Waterloo Public Library, Main Library, Albert Street
Age: approximately 120-130 years old
Height: 23-24.5 m / 75-80 ft
Diameter at Breast Height: 127 cm / 50 in
“It’s got grandeur. . . .”
Sharon Woodley of the Uptown Tree Coalition is referring to a broadly-spreading, solitary oak next to the Albert Street parking lot at the Waterloo Public Library. The Coalition, which she and a few other Waterloo residents established in 2021 to champion the urban forest in the city core, has nominated it for Tree of the Year 2023. “We had to nominate it. Everyone in the neighbourhood loves it.” And Sharon should know, being an active community builder who moved into this neighbourhood more than 50 years ago.
The nomination is perhaps even more fitting for a tree of such exceptional qualities given its exceptional surroundings, which include the MacGregor-Albert Heritage Conservation District (HCD), Waterloo’s only HCD. The venerable oak takes its place in the streetscape among numerous buildings that are more or less its contemporaries, although the HCD boundary stops just short of the tree: across Albert Street, the handsome 1903 former Carnegie library lies within the protected district.
Heritage boundaries notwithstanding, the tree was once part of Waterloo’s original civic centre. Its immediate neighbours included the city hall (now the site of the Marsland Centre building), firehall (Marsland parking), and farmer’s market (the current library), in addition to the still-standing Carnegie building.
The oak has also outlasted the home of Peter and Mary [Zimmerman] Roos at 43 Albert St., which came down when the current library went up in the 1960s. Comparing old maps with modern aerial imagery, it appears that the tree was located on the Roos property. Town directories list Mary and Peter there on Albert as early as 1900, suggesting a plausible minimum age for the library oak, considering its impressive size today.
Bur oak is Ontario’s most common naturally-occurring oak species. Like the closely related white and swamp white oaks, it provides habitat and food for a wide range of wildlife, and is a long-lived, large-growing shade tree. It also adapts well to urban environments. Even so, locally it is not a particularly common street tree.
The volunteer Uptown Tree Coalition was founded on the understanding that the more our city trees can thrive, the healthier, more sustainable places to live our cities can be. And the Coalition knows we’re not doing enough to make that happen, so with representatives in four neighbourhoods, they are cultivating awareness of the critically important benefits of a flourishing urban forest by hosting events, distributing information, and writing letters. And they’re just getting started.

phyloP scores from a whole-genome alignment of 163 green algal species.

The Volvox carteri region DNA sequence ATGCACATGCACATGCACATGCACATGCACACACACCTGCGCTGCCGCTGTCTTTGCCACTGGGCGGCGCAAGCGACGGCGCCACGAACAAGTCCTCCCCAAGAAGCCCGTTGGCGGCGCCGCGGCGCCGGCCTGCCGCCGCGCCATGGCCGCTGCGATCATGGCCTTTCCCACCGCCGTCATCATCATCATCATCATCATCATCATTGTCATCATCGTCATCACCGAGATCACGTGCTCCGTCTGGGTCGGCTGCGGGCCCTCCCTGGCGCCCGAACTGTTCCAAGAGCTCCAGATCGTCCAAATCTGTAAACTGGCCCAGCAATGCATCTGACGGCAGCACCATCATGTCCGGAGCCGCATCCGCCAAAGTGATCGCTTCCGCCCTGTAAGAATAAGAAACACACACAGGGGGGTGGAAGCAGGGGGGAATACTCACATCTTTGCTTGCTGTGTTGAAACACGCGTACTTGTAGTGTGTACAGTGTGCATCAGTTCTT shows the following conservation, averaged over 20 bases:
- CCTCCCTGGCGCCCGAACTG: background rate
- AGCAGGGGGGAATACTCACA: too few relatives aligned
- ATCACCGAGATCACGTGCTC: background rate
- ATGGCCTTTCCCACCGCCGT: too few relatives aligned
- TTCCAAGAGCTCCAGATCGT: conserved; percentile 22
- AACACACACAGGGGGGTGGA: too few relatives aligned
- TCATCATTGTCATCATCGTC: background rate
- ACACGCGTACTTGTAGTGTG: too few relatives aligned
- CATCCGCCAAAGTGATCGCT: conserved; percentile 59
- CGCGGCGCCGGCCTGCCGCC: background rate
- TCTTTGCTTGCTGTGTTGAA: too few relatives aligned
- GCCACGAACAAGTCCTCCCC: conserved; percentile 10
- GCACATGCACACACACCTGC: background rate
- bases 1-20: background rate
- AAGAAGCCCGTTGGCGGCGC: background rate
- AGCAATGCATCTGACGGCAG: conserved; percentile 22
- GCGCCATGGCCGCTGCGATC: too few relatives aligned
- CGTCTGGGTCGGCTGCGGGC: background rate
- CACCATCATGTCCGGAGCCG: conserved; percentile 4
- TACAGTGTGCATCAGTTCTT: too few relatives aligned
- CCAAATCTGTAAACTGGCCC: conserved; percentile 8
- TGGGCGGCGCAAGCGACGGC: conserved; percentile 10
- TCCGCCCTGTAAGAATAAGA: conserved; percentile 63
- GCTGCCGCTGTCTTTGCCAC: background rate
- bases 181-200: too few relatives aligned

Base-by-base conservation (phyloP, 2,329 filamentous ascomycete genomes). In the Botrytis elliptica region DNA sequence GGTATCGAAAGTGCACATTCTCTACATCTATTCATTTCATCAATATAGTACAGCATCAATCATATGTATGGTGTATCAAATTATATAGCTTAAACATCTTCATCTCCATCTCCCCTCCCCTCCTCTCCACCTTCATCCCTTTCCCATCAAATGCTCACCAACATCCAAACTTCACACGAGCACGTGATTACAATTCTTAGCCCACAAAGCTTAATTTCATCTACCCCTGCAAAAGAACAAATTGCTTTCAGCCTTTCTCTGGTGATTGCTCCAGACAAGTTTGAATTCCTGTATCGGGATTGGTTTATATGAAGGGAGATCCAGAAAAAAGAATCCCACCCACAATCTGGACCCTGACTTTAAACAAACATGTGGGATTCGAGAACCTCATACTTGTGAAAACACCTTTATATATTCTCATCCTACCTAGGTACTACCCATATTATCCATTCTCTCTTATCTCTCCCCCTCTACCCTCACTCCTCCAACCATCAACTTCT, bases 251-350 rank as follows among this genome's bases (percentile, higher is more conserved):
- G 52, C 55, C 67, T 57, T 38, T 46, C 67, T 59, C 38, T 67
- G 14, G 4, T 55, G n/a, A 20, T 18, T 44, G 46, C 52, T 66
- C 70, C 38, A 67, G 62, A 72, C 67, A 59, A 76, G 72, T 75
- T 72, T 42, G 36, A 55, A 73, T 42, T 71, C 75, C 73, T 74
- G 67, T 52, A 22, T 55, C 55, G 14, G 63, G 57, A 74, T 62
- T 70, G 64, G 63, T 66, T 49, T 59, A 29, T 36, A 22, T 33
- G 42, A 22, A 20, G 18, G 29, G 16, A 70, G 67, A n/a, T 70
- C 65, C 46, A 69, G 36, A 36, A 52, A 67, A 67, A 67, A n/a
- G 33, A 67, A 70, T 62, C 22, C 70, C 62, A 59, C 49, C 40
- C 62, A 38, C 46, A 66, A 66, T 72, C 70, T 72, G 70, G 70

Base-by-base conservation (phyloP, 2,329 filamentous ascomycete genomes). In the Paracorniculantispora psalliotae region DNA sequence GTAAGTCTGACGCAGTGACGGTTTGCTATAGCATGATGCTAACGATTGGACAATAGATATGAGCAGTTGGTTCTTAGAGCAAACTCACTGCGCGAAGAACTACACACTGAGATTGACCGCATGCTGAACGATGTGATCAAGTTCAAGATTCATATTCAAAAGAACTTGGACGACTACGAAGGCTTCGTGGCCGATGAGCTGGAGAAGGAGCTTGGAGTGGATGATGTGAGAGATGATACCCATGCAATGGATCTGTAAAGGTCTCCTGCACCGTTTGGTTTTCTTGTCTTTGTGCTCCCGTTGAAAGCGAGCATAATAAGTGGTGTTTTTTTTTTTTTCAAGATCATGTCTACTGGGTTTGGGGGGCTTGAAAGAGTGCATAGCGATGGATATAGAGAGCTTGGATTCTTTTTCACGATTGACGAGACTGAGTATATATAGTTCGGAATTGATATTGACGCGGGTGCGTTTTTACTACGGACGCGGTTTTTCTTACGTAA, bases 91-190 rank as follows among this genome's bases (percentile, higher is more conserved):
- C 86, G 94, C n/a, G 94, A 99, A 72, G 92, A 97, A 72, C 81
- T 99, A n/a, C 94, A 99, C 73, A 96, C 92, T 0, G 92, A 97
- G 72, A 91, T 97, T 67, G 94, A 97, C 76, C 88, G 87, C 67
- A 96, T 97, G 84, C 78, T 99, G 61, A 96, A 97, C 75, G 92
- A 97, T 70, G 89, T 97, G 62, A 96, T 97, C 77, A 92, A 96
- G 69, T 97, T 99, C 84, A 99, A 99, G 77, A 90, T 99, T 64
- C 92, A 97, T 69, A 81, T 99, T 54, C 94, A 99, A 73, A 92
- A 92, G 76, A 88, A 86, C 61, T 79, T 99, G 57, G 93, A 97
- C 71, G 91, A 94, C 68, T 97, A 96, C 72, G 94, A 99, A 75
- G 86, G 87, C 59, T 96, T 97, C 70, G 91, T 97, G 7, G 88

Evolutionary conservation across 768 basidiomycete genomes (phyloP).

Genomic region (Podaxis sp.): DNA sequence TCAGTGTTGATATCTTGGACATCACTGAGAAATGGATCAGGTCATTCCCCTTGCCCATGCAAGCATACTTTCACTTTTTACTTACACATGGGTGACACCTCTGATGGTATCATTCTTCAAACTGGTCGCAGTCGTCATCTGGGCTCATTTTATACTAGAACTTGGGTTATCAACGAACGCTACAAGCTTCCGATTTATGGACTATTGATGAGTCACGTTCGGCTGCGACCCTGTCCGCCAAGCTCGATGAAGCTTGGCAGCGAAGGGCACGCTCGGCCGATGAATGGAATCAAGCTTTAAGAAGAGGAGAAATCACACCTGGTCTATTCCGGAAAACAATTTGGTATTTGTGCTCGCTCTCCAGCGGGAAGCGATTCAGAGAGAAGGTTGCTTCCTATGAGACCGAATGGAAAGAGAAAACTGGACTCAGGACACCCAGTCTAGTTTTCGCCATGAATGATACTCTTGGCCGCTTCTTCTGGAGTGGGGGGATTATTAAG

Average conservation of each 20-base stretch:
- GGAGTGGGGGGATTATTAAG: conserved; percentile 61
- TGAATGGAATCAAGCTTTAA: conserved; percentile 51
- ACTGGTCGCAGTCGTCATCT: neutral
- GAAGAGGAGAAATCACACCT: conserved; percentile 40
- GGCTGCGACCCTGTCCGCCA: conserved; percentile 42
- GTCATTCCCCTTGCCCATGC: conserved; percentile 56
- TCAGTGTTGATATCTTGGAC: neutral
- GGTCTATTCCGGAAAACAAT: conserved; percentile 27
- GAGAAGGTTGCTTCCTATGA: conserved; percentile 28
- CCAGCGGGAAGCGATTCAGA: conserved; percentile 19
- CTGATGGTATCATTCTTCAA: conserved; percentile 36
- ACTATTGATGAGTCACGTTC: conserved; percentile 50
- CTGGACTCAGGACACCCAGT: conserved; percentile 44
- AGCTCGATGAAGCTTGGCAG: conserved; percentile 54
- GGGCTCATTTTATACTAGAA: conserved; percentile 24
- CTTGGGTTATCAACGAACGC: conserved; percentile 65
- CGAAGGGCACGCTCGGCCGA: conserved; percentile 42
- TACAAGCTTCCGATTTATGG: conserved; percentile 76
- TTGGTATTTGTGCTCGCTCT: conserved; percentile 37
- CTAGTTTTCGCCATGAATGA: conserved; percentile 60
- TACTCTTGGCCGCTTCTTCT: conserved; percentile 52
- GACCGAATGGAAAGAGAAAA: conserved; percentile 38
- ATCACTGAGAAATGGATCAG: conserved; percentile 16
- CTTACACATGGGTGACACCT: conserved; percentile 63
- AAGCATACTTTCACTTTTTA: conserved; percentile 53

For its own part, the library oak is an excellent tree ambassador. Tall enough that a third of its crown arches high over power lines like a pole vaulter, big enough that it shades the sidewalk, lawn, public benches, and parking lot simultaneously, this is a tree perfectly suited to a bit of celebrity.
But whether it’s for a leafy giant oak or a newly planted sapling, Sharon and the other Coalition volunteers are committed to continuing their good efforts, for the good of everyone living in our cities, because, as she says, “We’ve got to start doing better. Much better.”
Thanks to Tree Trust and the Echo Foundation for making the “Tree of the Year” initiative possible. Tree Trust is a program started by the Elora Environment Centre, and delivered in Waterloo Region by Reep Green Solutions, with a mission to conserve legacy, mature trees for their significant environmental value. If you wish to contribute to the specialist care and protection of mature trees across the Waterloo Region, you can donate here by selecting ‘Tree Trust – Waterloo Region’ from the dropdown provided.